Monday, January 16, 2012

2007.txt

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date: Wed, 30 Jul 2003 20:58:43 +0100
from: Simon Tett <simon.tettatXYZxyzoffice.com>
subject: Re: RAPID: Dutch & Norwegian Collaboration
to: Philip Newton <ppnatXYZxyzc.ac.uk>

Phil,
I think there is some merit in what you suggest though to be honest it depends on what
you mean by "RAPID" science. My concerns are:
1) It will change the focus of the 2nd AO. This could damage our integrative work and
reduce our ability to pull together a RAPID community
2) It could delay the AO -- the impact of this is that less Science will be done as more
will need to be spent on the admin of the program as the program lifetime will increase
3) The 2nd AO is the last change that the SC have to steer the program -- by trying to
integrate with Norway & Holland we make it more difficult.
4) Isn't FP6 the right place to get trans-euro funding?
Perhaps we could have a 2.5 AO which has �3/4 Million funding (3 projects) that could be
joint with Norway/Holland or other European funding agencies. .
Philip Newton wrote:

Thanks Eric,

We could adopt the model you suggest, and I would welcome the views
of others. The driver for going for more explicitly collaborative
proposals is the chance of getting access to matching money from
CREST, which could be up to several million pounds. The feeling is
that we are more likely to succeed with that if the national
commitment to a collaborative programme is more explicitly strong (ie
genuine joint proposals). Moreover, it seems to me that collaborative
work is likely to be stronger if there is an initial constraint to
write a single proposal (despite the 'success' of the NSF venture,
even with a strongly focused AO, the US principal investigators had to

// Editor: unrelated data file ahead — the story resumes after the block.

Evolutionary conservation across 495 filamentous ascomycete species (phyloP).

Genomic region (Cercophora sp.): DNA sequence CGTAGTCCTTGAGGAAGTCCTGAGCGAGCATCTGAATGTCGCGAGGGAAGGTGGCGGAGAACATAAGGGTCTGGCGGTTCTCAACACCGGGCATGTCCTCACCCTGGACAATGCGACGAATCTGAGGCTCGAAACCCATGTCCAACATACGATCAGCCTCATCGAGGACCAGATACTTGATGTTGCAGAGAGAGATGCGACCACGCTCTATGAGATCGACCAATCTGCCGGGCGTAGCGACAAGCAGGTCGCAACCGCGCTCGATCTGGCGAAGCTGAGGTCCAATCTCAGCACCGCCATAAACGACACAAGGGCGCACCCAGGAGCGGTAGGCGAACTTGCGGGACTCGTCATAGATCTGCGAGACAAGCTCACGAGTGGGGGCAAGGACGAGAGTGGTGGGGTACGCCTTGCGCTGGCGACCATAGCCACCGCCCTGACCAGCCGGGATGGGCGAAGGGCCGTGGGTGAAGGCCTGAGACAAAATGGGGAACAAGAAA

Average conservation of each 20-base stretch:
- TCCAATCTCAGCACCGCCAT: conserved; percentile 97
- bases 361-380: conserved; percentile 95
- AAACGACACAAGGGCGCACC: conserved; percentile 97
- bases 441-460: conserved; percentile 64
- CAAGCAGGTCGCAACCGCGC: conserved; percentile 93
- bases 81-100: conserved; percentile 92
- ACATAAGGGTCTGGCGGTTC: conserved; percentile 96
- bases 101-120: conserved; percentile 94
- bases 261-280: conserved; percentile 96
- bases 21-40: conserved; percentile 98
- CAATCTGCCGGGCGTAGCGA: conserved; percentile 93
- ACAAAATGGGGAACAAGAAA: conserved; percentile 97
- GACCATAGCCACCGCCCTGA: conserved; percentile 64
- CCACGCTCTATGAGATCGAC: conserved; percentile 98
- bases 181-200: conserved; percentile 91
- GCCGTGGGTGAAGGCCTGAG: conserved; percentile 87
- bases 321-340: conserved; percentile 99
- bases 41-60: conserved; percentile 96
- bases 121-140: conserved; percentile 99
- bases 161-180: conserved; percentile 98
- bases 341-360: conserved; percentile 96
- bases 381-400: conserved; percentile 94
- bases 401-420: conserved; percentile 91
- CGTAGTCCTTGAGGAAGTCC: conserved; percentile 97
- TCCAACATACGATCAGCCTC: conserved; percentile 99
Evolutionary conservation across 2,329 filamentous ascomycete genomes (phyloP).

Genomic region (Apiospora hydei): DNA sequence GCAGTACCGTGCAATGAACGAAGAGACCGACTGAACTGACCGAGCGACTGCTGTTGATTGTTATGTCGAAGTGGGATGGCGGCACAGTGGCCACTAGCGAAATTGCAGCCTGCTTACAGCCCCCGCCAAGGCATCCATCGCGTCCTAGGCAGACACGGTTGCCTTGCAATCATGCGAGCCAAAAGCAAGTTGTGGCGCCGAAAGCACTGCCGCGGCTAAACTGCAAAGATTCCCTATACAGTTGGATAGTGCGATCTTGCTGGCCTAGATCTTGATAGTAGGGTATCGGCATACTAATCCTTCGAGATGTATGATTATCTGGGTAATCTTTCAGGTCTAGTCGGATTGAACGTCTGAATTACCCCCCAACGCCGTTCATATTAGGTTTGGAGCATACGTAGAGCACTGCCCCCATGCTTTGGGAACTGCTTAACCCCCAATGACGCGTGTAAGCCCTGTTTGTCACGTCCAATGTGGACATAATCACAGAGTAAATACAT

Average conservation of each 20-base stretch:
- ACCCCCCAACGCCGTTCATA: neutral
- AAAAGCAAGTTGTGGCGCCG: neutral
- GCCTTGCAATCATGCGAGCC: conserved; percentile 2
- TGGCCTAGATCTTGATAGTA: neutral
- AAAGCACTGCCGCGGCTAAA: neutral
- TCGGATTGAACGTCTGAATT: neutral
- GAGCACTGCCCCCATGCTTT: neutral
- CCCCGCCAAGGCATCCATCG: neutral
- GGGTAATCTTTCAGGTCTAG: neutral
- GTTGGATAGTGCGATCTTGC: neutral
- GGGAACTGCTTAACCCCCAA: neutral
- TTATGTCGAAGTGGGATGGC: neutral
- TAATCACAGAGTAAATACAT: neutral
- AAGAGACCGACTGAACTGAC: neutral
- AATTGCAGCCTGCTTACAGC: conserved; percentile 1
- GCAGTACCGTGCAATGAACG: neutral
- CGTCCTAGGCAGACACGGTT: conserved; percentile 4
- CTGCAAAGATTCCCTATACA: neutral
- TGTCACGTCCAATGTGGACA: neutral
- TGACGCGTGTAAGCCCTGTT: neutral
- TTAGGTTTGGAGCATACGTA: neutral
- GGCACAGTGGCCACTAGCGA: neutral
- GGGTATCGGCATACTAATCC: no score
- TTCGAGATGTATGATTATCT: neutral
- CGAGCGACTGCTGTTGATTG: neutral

have arms strongly twisted to write their 'synergistic' proposals, as
they were deeply sceptical that anything could get funded through a
joint process).

Why these countries and not, for example, France, Germany.....? Well,
we have tried to get other countries with strong profiles in the RAPID
science area involved, but without success to date. But if we can pull
the CREST matching money out of the hat, it may be that we could use
some of the matching funds to lever in one or two more countries in
some way. And then there is always FP6: even though WATCHER will not
fly, there are two likely RAPID-relevant bids in the offing that we
know of.

I acknowledge that the science that RAPID would end up funding in the
second round would be different (at about 25% level if we commit about
25% of second round funds to the joint call). Presumably, this means
that we will not fund the lowest quartile of proposals that we would
otherwise have funded. But instead, we will fund other projects, and
with an additional 1.8M pounds (even w/o CREST monies), all addressing
RAPID second AO objectives. The trick is to get the focus of the joint
call right, and then to follow that up to ensure that researchers from
the three countries have an opportunity to write some high-quality
focused proposals that enable us to fund some excellent and
RAPID-relevant research. It is on this issue that it would be helpful
in particular to have the SC feedback I am requesting, on the
strengths of communities in these countries.

Best Wishes,

Phil

"Eric W Wolff" [1]<ewwoatXYZxyz.ac.uk> 07/21/03 06:16pm >>>